"Here is another of those short shorts I dearly enjoy doing when the opportunity and the idea come together. I tend to see things like this as single-panel, briefly captioned cartoons--and I work backward a little from there."


message 30: by ckovacs (new)

ckovacs | 142 comments "The Stainless Steel Leech" has one of my favorite twist endings. It starts with (as Alazzar indicated) the bizarre concept of a vampire and a robot being best buddies, and ends with the vampire sacrificing himself, pretending to be human to protect the robot. It starts out being light and silly and ends up being unexpectedly melancholy and profound.

message 31: by ckovacs (new)

ckovacs | 142 comments I meant to add that concerning annotations, I've always enjoyed an annotated collection of Sherlock Holmes and also Asimov's Annotated Guide to Shakespeare. Those were in my mind when I decided to annotate Zelazny's work.

message 32: by Alazzar (new)

Alazzar | 59 comments Oh, Ckovacs, were you involved in putting this collection together? If so, that's AWESOME!

(If not, you're still okay, I suppose. =P)

message 33: by ckovacs (new)

ckovacs | 142 comments Yes, I'm the one who assembled the stories and poems (including previously unpublished ones), compiled the "A Word from Zelazny" sections, wrote the annotations ("Notes"), and wrote the biography ("...And Call Me Roger": The Literary Life of Roger Zelazny).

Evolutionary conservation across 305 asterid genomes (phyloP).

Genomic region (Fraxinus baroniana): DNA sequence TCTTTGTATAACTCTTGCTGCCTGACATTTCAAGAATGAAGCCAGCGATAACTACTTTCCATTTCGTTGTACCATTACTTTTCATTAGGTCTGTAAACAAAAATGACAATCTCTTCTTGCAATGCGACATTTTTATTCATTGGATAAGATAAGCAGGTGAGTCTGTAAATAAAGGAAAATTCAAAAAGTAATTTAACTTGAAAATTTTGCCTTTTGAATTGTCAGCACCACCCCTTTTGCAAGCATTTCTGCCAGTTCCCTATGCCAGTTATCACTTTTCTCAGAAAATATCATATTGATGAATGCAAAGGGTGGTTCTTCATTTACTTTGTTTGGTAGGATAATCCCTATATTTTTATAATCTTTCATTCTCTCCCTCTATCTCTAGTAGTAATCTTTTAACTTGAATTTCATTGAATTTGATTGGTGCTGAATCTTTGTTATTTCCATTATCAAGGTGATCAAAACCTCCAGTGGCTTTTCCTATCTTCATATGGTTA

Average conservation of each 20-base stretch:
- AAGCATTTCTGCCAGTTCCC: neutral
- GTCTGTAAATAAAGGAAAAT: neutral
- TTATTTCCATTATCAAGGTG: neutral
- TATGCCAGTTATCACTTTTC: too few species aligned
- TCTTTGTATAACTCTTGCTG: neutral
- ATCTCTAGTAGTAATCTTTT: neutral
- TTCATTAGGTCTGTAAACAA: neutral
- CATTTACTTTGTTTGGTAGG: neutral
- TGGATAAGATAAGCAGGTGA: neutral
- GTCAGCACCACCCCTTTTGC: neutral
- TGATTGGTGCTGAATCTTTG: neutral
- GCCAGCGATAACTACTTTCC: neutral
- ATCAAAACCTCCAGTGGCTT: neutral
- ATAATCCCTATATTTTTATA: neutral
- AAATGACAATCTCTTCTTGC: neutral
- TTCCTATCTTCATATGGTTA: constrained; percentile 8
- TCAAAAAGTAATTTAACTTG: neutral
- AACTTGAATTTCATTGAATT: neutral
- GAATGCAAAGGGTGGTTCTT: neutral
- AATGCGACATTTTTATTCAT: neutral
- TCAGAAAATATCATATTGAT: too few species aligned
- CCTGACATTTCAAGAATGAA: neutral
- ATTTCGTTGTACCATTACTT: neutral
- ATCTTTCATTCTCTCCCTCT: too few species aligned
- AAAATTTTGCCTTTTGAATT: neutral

message 34: by Alazzar (new)

Alazzar | 59 comments Whoa.


You're my hero!

(Well, my #2 hero . . . sorry, the Z-man will forever hold the #1 spot. =P)

Anyway, that's awesome--thanks for all the work you put into it!

message 35: by ckovacs (new)

ckovacs | 142 comments Thanks, your comments are appreciated!

message 36: by ckovacs (new)

ckovacs | 142 comments The September 2014 issue of The New York Review of Science Fiction contains an essay I wrote about the aspects of Zelazny's personal life that inspired and were reflected/refracted in "A Rose for Ecclesiastes."

The entire issue is available at this link for $2.99; that seems to be the only way to read it at present: